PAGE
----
Cuomo A Hero? Not So Fast


So many of my friends and respected pundits and journalists are singing the praises of Governor Cuomo as he provides the alternative reality to DT’s heinous, falsehood-laden presentation on the state of the union during the COVID-19 pandemic. It took me a while to figure out that it’s yet again “we the people” who need to take a step back and assess how we evaluate leadership, and more importantly, success and results. 


I have not followed Cuomo, and really haven’t thought much about him until now, but I have heard those I respect speak of what a weak governor he has been all along. He has closed hospital after hospital since his tenure began. According to his own words, he knew about the virus in December, and yet he did literally nothing to address it before late February. And now he has stepped forward, taking over the country with his solid “leadership” of New York in this crisis. 


I have been disquieted all through this Cuomo admiration because I, as a strategist and marketing consultant, recognize that it’s all simply a result of the presentations he makes, not the reality of the success he has had. I tend to look beyond the presentations, at the nuts and bolts, and when I do, I realize that we are in deep trouble — in part, because of his inaction early on. 


In December, Cuomo knew this was coming. He admits that. And yet he did nothing. He has not been able to successfully negotiate with this disgrace of a government to get what we need. We are now the epicenter OF THE WORLD, and every doctor, nurse, and health-care provider tells me that they are not being heard. The emergency room staff at Southampton Hospital can’t get food during their 18-hour shift. My friend organized drop-offs from local restaurants that are offering takeout. That is leadership. Going on TV and presenting an empathetic, calm, caring demeanor does not alone a leader make.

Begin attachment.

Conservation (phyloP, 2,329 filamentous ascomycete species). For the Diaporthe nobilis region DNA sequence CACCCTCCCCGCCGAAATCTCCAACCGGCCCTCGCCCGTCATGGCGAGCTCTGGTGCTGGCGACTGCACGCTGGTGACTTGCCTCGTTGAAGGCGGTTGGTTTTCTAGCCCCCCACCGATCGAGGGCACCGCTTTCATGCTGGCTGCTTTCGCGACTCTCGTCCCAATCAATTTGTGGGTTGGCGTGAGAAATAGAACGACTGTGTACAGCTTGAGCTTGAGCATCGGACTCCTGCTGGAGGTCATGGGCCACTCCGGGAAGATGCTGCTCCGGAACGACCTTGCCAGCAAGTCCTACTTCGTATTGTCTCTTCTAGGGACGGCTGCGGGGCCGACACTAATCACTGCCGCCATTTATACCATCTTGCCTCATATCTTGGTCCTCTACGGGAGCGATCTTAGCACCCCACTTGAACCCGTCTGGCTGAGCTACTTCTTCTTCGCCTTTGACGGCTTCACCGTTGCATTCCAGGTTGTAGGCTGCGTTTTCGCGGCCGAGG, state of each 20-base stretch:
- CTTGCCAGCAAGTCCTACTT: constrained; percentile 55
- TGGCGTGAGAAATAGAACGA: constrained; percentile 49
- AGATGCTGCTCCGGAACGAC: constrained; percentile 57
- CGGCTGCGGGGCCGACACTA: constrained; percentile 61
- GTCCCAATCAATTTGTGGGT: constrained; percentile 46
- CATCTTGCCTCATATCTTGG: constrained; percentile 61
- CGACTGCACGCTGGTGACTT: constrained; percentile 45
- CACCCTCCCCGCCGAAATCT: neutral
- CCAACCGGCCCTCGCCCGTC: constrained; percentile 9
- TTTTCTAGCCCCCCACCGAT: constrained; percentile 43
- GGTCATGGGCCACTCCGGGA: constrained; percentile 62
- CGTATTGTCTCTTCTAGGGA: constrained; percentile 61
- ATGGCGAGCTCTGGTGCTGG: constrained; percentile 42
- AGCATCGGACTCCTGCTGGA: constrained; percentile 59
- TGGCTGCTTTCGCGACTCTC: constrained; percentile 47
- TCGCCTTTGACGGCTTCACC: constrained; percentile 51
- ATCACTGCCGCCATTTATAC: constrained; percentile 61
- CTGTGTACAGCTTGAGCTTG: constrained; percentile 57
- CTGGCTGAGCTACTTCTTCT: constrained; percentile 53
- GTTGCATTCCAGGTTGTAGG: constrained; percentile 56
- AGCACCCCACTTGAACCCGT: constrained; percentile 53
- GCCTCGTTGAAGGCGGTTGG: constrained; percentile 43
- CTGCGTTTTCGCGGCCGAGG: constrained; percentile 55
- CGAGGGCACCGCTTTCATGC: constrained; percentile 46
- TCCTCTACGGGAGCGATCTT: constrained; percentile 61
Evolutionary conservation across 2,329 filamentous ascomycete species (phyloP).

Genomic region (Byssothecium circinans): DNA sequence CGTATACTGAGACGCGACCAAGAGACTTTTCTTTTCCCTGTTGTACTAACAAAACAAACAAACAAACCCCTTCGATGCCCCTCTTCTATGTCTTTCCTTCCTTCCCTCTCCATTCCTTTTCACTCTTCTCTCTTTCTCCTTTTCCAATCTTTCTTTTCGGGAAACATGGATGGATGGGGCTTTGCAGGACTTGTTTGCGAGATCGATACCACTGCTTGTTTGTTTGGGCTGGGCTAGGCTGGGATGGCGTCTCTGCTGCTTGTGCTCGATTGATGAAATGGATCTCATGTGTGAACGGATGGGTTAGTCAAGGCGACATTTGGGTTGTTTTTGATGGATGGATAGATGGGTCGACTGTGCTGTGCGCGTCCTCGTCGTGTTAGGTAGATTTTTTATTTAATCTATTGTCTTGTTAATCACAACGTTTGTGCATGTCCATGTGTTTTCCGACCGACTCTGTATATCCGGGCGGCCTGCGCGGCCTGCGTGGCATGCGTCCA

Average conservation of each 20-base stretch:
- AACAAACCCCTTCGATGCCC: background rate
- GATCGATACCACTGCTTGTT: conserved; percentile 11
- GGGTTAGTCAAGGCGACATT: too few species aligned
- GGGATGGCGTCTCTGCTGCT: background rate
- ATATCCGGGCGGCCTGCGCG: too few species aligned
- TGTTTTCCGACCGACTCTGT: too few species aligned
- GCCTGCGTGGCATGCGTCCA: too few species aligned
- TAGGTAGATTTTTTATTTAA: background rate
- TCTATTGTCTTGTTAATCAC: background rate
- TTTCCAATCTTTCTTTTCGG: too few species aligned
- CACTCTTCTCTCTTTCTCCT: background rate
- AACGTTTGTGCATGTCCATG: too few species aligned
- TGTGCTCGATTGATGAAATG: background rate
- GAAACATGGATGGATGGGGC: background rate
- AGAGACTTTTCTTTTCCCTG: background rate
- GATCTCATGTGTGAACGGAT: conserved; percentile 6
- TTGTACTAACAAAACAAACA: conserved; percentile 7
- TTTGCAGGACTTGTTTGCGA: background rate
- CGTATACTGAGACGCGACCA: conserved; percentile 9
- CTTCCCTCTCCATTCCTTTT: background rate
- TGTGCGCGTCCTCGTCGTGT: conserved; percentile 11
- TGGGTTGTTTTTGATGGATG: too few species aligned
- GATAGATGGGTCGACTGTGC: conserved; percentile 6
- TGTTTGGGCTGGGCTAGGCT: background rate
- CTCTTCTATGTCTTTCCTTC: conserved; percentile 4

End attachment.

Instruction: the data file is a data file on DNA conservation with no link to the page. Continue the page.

We Americans have to stop judging leaders solely based on presentation and what makes us feel good when we see it. In the absence of true leadership, we will drink the sand in the desert and pretend its water, to paraphrase Aaron Sorkin in “The American President.” I believe we have done this with Cuomo. 


Maya Angelou said that we will not remember what people did; we will remember how they made us feel. In this case, it’s hubris to declare leaders based on the smoke and mirrors of media presentation. The most important quality in a leader, in my opinion, is to be in front of the problem. She needs to foresee what is to come, and with the strength of her convictions, state it clearly and explain the reasons for her thoughts on the matter. Then a leader surrounds herself with those who can take her vision to new heights — those who might not be able to see the first speck on the horizon, but who can nurture it as it comes into view. The leader then deploys support to those on the front lines to ensure they have the easiest path to success in their endeavor. 


There have been true leaders so far in this pandemic. There are doctors who spoke up early and took the heat. There are mayors who shut down their towns and cities long before it was politically safe for them to do so. The prime minister of Denmark, Mette Frederiksen, saw what lay ahead, put a nationwide lockdown in place, and established an economic safety net for Danish citizens — and her country is now all the better for it. 


Dr. Anthony Fauci has led with a refusal to toe the party line, but with a soft touch to make sure he’s not thrown out the door, where he can’t do any good. I would follow him anywhere. 

I do not believe Cuomo is a leader. It’s all just smoke and mirrors, and we are all in if it looks good. I would point out to my fellow New Yorkers that we did this with Giuliani as well. He was a terrible mayor, and when 9/11 took place, his presence was viewed as the Second Coming. We were right the first time about him. The great Maya Angelou said it best, “When someone tells you who they are, believe them.”

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